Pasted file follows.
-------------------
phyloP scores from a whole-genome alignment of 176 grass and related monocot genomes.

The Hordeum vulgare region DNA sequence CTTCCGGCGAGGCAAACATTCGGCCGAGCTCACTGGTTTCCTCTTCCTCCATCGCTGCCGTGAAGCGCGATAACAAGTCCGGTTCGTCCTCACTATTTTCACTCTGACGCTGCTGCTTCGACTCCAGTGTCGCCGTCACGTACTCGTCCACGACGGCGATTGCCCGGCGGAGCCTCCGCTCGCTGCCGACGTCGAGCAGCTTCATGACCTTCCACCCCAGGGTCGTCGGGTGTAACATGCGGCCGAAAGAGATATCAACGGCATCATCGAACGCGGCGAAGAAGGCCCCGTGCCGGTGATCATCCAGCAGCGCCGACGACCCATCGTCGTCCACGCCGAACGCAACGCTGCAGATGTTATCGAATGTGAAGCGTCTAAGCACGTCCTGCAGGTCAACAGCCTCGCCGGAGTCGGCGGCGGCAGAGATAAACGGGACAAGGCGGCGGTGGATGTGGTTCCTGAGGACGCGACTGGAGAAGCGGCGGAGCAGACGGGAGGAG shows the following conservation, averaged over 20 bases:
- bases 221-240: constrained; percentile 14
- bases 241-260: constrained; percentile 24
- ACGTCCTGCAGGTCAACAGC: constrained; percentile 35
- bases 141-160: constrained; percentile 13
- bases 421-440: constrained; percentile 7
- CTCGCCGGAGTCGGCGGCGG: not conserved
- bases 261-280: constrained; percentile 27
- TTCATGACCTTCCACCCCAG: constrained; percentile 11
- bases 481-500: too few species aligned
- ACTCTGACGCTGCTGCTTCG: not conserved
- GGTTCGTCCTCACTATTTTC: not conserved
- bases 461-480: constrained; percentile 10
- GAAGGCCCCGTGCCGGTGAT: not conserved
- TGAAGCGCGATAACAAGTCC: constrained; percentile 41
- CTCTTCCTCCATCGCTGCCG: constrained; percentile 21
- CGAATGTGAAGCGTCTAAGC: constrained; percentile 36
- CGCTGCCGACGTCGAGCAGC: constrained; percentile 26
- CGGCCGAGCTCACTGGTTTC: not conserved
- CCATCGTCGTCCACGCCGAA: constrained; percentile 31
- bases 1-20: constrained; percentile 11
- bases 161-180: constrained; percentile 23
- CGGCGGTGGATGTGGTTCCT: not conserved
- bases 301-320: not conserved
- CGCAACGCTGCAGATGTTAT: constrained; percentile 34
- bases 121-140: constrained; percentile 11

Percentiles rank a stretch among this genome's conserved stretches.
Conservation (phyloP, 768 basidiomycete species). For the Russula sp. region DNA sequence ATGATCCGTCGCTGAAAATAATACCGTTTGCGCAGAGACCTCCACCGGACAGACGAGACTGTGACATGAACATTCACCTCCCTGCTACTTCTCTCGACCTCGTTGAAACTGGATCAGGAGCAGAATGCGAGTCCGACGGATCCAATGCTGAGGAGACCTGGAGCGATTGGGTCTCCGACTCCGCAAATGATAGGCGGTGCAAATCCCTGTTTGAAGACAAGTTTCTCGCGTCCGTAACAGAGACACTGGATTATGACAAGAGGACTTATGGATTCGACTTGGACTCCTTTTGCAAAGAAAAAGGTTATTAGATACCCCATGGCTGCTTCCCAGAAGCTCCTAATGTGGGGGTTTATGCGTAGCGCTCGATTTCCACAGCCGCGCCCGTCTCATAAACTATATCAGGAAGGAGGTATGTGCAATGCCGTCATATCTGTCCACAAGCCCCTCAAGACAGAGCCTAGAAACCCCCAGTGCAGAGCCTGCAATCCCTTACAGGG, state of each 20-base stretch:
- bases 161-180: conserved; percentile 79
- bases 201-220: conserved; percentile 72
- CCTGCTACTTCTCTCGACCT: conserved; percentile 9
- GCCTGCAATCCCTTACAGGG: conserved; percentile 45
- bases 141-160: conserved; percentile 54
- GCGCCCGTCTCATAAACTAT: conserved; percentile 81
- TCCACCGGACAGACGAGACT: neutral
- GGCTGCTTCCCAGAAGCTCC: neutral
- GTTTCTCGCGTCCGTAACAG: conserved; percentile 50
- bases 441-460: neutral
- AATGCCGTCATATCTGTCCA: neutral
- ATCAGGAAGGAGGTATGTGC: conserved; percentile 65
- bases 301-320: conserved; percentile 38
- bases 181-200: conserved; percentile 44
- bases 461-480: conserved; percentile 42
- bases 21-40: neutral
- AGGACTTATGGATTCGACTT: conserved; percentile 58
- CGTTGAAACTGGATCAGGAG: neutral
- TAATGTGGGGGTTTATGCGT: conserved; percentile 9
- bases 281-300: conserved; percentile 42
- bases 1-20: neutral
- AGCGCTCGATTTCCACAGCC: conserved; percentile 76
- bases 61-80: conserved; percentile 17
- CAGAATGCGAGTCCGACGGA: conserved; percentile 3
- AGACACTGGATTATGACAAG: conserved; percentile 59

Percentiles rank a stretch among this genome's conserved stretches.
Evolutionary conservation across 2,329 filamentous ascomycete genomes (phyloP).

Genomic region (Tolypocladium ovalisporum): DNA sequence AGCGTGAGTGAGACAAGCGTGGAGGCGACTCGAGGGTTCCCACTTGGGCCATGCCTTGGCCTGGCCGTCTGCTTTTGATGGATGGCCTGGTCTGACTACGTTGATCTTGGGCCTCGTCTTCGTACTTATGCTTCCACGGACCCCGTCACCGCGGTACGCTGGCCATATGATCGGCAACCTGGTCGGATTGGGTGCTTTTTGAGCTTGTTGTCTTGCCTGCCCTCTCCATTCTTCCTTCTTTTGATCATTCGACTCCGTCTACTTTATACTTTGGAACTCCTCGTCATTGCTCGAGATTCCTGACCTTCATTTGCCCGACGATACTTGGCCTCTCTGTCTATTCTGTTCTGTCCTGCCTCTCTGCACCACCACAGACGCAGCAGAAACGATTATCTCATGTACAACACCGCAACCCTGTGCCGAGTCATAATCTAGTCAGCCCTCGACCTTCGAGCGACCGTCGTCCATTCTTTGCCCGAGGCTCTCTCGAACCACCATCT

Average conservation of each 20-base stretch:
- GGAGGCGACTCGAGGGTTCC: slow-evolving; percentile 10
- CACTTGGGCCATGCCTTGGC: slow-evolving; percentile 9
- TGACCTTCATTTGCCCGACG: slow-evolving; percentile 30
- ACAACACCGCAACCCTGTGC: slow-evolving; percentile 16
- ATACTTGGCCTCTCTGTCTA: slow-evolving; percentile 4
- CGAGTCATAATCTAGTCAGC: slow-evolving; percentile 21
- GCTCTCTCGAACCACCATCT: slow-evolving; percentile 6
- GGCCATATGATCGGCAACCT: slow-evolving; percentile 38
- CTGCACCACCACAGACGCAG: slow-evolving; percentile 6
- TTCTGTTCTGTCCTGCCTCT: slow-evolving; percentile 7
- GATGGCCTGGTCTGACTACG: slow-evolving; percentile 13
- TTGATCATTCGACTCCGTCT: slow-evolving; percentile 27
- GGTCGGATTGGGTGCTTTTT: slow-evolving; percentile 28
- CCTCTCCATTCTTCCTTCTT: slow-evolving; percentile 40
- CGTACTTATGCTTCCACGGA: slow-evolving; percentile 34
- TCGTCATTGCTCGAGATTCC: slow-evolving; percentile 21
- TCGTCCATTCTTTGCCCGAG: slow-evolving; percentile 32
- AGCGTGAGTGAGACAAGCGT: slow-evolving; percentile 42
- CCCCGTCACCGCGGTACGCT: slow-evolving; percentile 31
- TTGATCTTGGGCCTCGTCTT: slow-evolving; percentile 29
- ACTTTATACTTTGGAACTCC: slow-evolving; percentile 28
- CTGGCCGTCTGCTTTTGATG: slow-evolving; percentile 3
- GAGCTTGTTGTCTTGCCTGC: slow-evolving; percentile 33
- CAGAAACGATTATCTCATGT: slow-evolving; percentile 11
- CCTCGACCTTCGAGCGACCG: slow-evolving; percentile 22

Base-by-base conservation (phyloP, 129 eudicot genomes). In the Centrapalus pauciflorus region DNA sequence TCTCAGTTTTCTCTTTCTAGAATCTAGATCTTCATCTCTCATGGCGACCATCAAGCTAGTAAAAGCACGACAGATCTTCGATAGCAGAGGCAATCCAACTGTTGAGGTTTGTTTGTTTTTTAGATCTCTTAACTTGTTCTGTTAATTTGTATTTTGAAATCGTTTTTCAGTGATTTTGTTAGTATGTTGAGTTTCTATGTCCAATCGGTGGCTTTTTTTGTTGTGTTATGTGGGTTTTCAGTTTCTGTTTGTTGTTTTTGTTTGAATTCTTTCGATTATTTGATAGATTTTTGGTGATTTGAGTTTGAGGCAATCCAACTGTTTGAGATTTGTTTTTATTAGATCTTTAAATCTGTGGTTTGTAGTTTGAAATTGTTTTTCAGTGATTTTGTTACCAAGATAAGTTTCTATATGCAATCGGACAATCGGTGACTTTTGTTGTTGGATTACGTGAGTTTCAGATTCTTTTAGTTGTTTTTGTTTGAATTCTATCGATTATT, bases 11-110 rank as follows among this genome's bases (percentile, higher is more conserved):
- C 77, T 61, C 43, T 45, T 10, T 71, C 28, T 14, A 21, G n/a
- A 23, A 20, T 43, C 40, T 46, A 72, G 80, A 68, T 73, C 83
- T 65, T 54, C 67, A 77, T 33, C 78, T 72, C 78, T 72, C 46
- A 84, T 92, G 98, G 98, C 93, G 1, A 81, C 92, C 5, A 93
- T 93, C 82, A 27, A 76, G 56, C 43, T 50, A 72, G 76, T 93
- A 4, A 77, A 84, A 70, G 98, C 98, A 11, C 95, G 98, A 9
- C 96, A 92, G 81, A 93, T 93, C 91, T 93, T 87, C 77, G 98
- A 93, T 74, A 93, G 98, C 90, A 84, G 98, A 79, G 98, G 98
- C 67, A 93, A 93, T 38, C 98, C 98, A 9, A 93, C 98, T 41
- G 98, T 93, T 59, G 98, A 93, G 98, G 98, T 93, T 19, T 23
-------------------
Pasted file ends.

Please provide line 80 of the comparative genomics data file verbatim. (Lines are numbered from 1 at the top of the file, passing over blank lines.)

- CTGGCCGTCTGCTTTTGATG: slow-evolving; percentile 3